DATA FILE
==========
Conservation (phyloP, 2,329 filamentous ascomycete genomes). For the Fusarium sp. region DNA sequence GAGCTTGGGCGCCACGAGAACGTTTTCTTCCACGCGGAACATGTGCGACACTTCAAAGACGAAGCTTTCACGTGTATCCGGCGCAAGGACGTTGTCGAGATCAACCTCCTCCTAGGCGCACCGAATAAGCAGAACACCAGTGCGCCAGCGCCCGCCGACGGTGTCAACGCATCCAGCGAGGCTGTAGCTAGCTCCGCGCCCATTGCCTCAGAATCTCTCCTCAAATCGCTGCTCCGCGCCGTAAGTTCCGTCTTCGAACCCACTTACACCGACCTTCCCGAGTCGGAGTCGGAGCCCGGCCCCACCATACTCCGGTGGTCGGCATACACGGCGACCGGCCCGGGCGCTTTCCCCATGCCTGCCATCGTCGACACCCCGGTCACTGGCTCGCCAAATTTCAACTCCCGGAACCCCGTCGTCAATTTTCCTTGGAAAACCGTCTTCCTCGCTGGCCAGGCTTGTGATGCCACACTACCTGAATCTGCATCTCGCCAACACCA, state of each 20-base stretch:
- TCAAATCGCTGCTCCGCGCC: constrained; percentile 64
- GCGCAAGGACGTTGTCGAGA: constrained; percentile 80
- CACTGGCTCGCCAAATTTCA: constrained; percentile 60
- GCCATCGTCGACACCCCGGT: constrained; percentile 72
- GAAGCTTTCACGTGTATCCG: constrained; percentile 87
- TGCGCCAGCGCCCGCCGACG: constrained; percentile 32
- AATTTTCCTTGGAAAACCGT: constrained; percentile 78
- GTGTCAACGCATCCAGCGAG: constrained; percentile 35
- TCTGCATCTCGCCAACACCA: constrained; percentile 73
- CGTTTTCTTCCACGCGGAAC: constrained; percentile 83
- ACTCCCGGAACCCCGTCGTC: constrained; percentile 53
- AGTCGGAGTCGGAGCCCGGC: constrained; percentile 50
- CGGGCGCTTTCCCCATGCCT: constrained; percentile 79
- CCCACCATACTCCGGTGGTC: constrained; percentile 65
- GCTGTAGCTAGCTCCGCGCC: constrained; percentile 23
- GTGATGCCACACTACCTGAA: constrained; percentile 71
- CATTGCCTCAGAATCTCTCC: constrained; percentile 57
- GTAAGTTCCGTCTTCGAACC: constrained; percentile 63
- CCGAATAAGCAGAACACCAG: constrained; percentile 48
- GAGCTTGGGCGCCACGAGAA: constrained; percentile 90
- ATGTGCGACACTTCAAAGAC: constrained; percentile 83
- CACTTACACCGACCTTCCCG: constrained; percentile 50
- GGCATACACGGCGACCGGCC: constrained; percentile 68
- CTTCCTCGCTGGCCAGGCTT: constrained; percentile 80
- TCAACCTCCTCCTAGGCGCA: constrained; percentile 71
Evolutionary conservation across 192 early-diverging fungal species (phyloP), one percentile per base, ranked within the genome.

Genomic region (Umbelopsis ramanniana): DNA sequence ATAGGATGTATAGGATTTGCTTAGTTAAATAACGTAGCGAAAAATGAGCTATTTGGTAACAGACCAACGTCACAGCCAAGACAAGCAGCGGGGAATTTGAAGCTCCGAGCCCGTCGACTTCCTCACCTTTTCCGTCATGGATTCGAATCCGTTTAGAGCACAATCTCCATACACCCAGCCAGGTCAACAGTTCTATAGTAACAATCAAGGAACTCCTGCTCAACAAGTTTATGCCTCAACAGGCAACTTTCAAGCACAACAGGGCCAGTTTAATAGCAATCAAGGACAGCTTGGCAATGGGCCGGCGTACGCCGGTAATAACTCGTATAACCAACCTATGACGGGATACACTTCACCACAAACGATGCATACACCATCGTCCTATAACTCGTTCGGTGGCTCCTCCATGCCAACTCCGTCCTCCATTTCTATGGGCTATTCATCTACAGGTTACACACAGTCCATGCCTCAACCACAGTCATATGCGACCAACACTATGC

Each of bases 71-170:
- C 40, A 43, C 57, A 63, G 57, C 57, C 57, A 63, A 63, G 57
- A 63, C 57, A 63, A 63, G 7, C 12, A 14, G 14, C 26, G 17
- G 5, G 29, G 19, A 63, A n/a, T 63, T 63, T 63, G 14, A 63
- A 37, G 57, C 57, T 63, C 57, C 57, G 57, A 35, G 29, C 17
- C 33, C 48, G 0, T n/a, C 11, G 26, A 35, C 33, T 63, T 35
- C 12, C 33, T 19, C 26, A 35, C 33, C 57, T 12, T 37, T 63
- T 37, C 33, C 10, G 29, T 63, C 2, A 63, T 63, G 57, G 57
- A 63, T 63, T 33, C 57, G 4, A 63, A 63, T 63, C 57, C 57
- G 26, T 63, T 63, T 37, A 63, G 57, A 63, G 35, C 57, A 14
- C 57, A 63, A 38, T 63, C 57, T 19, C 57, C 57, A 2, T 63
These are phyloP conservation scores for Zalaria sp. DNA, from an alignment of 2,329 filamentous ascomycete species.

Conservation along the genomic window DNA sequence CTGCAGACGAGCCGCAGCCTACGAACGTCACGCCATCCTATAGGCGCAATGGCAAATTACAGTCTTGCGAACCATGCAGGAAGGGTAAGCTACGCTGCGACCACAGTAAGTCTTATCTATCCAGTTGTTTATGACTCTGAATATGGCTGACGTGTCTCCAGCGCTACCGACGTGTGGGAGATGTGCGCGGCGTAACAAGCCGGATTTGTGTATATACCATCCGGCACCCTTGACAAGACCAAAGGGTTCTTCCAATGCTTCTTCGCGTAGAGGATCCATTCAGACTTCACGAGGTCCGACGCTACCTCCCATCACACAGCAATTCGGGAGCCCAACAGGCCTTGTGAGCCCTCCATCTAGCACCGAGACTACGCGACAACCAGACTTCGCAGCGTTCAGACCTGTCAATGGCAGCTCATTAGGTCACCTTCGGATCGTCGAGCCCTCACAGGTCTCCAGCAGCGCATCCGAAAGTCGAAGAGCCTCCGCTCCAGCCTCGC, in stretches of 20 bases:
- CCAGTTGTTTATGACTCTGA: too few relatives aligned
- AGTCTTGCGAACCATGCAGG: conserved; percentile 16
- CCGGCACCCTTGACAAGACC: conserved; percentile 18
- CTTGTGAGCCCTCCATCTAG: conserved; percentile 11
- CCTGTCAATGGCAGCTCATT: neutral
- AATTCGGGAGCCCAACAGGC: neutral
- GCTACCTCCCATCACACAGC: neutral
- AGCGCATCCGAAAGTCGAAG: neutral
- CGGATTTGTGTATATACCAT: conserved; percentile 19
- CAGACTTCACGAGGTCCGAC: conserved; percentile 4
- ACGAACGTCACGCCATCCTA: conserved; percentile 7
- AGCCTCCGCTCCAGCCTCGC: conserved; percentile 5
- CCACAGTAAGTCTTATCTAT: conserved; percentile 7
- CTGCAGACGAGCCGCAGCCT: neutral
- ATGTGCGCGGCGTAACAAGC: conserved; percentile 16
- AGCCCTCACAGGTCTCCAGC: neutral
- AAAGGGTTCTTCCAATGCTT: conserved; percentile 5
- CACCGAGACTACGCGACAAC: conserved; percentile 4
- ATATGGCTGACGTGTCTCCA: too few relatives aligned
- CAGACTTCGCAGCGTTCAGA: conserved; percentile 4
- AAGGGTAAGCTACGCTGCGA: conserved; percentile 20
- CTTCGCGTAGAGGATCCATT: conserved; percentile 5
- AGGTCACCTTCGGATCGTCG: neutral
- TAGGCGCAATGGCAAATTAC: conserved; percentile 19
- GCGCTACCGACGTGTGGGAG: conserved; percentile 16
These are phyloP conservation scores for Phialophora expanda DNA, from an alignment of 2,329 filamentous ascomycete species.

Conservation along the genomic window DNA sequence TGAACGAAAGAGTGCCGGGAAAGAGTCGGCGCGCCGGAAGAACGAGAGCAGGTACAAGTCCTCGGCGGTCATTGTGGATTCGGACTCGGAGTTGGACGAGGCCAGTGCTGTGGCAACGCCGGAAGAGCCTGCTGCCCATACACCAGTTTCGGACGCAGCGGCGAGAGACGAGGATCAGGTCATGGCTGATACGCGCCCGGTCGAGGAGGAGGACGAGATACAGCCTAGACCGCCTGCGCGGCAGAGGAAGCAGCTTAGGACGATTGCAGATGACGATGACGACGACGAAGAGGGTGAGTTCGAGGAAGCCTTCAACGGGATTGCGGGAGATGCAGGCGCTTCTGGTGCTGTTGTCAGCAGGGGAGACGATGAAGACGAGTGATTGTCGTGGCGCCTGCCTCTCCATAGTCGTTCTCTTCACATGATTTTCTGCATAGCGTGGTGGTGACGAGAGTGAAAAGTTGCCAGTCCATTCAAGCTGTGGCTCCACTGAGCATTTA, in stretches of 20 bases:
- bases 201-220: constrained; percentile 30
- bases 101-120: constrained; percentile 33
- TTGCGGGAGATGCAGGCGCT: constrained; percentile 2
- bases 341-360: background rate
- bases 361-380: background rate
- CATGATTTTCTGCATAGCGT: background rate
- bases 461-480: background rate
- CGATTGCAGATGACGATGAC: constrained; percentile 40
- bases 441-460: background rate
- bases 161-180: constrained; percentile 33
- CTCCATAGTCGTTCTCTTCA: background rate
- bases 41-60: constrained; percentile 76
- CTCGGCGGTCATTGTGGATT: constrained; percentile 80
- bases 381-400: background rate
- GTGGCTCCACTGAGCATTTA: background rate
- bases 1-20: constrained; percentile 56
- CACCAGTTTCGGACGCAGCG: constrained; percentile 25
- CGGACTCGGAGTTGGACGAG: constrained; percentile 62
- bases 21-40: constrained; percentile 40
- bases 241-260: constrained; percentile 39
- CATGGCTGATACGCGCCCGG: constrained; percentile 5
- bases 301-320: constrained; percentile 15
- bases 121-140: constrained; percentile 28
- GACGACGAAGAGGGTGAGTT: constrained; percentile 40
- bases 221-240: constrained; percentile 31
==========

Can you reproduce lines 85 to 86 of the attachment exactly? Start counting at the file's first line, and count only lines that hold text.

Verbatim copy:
- CACCAGTTTCGGACGCAGCG: constrained; percentile 25
- CGGACTCGGAGTTGGACGAG: constrained; percentile 62